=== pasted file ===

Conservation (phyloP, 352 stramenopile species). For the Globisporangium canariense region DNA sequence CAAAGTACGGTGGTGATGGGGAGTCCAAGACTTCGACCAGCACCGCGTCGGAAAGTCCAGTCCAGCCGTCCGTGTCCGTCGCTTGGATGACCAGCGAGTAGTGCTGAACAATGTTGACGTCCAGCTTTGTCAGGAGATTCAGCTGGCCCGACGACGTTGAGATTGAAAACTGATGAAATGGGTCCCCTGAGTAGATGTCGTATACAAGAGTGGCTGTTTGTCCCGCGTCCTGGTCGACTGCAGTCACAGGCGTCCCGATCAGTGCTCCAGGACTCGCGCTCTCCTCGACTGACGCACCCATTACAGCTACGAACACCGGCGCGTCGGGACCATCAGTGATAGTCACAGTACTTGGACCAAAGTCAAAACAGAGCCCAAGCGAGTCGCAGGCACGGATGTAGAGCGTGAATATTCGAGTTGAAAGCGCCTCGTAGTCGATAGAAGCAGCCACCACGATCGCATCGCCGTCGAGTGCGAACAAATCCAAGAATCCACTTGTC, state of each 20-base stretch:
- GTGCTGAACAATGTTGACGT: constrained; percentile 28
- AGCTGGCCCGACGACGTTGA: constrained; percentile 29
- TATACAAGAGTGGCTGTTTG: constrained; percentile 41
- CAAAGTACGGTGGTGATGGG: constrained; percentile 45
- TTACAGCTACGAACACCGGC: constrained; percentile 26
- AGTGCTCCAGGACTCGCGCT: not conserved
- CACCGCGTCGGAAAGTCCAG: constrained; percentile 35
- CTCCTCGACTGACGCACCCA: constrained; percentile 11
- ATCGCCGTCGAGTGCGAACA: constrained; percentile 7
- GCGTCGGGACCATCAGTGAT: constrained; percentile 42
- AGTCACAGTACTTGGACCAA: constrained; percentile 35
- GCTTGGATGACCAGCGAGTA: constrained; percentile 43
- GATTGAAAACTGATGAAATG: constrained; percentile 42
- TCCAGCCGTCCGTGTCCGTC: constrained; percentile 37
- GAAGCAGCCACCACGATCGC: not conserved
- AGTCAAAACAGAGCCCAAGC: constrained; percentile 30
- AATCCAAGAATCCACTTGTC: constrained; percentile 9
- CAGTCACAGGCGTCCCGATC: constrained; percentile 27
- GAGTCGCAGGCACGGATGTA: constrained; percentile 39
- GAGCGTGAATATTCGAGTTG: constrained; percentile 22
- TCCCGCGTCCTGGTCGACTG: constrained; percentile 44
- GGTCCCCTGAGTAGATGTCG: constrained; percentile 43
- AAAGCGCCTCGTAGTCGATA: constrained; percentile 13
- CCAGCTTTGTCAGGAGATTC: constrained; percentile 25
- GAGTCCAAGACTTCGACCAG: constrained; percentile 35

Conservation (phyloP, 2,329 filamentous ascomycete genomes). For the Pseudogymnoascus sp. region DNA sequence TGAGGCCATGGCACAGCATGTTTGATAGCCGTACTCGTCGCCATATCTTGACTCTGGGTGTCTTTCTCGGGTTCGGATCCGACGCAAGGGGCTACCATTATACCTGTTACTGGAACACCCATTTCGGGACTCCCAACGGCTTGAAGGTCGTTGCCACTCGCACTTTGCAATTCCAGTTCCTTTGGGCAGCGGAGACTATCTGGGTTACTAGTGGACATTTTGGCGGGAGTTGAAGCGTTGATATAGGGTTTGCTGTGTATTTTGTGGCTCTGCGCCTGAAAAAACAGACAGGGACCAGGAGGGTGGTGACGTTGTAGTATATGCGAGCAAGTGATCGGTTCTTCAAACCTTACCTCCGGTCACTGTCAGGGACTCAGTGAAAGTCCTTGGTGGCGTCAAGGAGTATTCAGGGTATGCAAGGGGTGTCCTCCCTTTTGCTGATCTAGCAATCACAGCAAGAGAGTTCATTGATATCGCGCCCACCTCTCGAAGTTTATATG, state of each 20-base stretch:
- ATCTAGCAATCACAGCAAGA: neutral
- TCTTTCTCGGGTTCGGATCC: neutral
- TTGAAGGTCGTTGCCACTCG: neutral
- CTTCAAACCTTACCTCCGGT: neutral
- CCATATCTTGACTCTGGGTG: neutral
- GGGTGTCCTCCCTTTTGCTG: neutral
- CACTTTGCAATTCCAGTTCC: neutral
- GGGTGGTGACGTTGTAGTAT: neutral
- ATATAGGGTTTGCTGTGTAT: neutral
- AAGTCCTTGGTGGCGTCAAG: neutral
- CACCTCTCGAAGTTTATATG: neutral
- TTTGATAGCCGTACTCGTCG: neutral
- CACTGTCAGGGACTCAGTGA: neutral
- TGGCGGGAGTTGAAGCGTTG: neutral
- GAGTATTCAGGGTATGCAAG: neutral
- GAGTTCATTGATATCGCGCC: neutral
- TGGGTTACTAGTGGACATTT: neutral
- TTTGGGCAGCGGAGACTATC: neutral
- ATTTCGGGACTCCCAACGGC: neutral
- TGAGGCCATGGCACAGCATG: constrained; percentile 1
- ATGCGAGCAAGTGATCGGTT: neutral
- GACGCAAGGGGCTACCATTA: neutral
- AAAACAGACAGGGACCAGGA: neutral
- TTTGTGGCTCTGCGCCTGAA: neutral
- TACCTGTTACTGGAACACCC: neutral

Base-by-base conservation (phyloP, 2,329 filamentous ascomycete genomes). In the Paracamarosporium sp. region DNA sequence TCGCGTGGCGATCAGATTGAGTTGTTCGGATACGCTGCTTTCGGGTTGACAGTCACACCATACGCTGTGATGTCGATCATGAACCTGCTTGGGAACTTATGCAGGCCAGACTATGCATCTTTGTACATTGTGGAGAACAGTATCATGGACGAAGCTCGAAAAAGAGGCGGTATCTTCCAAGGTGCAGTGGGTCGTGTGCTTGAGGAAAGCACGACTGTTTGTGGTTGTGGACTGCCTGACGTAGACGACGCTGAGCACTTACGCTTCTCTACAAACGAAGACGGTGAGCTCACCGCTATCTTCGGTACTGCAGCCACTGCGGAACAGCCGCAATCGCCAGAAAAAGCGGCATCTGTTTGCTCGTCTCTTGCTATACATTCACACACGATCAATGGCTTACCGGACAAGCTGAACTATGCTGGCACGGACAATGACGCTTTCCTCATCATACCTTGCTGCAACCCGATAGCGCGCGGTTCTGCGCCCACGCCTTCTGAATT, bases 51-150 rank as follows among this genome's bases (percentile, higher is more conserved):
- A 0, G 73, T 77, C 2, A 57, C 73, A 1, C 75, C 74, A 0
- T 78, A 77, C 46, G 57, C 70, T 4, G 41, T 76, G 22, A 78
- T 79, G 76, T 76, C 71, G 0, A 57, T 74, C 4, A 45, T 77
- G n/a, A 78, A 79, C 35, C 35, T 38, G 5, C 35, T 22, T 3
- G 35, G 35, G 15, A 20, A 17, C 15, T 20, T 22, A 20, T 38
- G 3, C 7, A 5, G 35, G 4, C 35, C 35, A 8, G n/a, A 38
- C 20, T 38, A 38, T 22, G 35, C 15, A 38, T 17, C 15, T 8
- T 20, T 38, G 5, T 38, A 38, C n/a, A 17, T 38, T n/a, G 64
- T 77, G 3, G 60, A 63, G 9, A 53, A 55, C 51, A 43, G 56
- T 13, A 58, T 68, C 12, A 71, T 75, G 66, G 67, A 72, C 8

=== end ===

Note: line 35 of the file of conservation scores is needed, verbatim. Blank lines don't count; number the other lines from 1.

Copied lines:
- GGGTGGTGACGTTGTAGTAT: neutral